For a long time no-one really knew for sure what these mysterious ULVZs were made up of
Researchers have uncovered the most detail ever of the mysterious structures laying between the Earth's mantle and core, also providing the strongest evidence yet they started life as an ocean of molten magma that eventually sunk.
The team of international researchers, including scientists from The Australian National University (ANU), used thousands of computer-modelled seismic waves to examine Ultra-Low Velocity Zones (ULVZs) beneath the Coral Sea between Australia and New Zealand. The area was selected because of the high frequency of earthquakes and the seismic waves these events unleash.
ULVZs sit at the bottom of the planet's mantle and on top of its liquid metal outer core, and are so thin that they are normally invisible to tomographic imaging. For decades, scientists have speculated they are leftovers of the violent processes that shaped the early Earth.
Study co-author, Professor Hrvoje Tkalčić from ANU, said the team's findings confirm the chemicals, rocks and layers that make up ULVZs have largely been sitting unchanged for billions of years and the early days of the planet's formation.
"For a long time no-one really knew for sure what these mysterious ULVZs were made up of. Now, we've developed the clearest picture yet. Using advances in seismology and mathematical geophysics made at ANU we've shown that ULVZs are made up of layers," Professor Tkalčić said.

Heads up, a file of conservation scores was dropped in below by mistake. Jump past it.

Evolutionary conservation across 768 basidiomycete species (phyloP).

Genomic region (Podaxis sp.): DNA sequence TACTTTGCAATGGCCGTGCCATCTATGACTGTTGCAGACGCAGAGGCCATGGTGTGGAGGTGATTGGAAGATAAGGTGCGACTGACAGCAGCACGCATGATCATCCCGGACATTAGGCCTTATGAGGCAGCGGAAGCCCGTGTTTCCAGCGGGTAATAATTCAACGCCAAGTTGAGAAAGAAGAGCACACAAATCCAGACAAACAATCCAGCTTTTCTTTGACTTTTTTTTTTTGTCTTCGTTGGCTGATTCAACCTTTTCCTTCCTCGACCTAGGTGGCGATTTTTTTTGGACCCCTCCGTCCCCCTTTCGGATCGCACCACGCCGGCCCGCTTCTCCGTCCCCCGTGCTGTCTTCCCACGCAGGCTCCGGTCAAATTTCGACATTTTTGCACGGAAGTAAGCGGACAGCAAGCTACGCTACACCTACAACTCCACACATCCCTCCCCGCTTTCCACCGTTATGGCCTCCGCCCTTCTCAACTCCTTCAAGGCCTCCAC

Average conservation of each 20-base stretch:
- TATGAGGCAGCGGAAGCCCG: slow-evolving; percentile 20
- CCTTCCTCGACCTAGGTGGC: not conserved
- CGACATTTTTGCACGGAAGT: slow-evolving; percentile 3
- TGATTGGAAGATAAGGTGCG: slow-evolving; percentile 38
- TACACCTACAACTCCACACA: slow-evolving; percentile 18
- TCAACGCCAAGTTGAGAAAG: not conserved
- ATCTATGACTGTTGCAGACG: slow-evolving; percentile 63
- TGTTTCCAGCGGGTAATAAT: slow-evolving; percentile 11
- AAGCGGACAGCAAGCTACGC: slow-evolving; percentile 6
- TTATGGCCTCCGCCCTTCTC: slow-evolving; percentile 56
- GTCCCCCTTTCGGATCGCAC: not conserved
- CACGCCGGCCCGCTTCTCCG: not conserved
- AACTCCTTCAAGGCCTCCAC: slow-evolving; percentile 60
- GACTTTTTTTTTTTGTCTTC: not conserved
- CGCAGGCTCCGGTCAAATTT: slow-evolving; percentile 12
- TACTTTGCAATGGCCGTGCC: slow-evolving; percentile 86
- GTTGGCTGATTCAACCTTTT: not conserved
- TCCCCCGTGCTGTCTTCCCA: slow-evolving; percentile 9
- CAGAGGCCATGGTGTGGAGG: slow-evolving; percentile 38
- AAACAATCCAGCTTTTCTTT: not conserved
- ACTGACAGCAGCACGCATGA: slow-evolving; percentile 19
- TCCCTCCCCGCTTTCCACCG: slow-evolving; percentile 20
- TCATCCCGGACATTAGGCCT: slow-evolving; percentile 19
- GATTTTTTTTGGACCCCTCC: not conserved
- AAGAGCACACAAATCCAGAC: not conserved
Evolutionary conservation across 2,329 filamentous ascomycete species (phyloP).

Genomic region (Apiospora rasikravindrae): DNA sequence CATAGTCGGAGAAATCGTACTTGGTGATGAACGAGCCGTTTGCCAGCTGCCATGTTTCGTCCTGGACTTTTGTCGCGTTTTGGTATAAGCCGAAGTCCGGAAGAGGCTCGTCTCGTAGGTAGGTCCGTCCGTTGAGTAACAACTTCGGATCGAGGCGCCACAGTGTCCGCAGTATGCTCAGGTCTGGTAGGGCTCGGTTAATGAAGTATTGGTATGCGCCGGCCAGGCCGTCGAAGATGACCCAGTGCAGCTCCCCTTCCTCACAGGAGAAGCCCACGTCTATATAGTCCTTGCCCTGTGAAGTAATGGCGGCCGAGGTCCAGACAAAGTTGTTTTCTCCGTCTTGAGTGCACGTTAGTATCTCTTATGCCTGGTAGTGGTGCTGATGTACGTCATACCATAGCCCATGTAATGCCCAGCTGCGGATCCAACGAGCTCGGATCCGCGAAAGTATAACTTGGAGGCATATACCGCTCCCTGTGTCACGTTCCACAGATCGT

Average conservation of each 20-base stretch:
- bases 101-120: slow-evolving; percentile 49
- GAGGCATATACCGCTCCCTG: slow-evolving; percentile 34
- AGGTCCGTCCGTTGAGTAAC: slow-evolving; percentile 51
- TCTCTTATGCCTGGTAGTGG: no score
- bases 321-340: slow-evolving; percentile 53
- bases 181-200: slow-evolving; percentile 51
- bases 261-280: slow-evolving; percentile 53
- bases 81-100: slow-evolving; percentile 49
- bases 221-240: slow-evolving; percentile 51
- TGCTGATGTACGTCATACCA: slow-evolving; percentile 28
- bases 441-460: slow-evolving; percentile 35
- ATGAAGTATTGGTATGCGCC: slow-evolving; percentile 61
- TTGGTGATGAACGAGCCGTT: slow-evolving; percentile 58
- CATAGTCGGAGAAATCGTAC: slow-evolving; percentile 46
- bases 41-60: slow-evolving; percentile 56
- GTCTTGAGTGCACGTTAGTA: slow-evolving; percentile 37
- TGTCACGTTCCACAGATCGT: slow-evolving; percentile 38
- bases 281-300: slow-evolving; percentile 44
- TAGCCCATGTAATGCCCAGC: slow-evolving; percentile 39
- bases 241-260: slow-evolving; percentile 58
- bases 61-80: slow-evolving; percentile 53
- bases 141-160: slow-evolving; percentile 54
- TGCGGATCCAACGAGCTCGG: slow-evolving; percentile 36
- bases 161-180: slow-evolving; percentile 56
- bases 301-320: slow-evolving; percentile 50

"Over billions years of the Earth's shaping and reshaping, these zones have churned close to the planet's core but largely remained intact.
"It's like an egg in a cake that doesn't get mixed in with the rest of the ingredients but stays as yoke and egg white, despite the constant mixing all around it.
"This is a really significant breakthrough as we have unlocked not only a clue as to how the early Earth formed but confirmed ULVZs are clumps of leftovers from this process that are pretty much the same as they were billions of years ago."
The study, published in Nature Geoscience, was led by Dr Surya Pachhai from the University of Utah, with much of the research completed as part of his PhD at ANU.
According to Dr Pachhai the most surprising finding in the study is that ULVZs are made up of a lot more diverse materials than first thought.
"ULVZs are not homogenous but contain strong structural and compositional variations within them," he said.
"We found that this type of ULVZs can be explained by chemical heterogeneities created at the very beginning of the Earth's history and that they are still not well mixed after 4.5 billion years of mantle convection."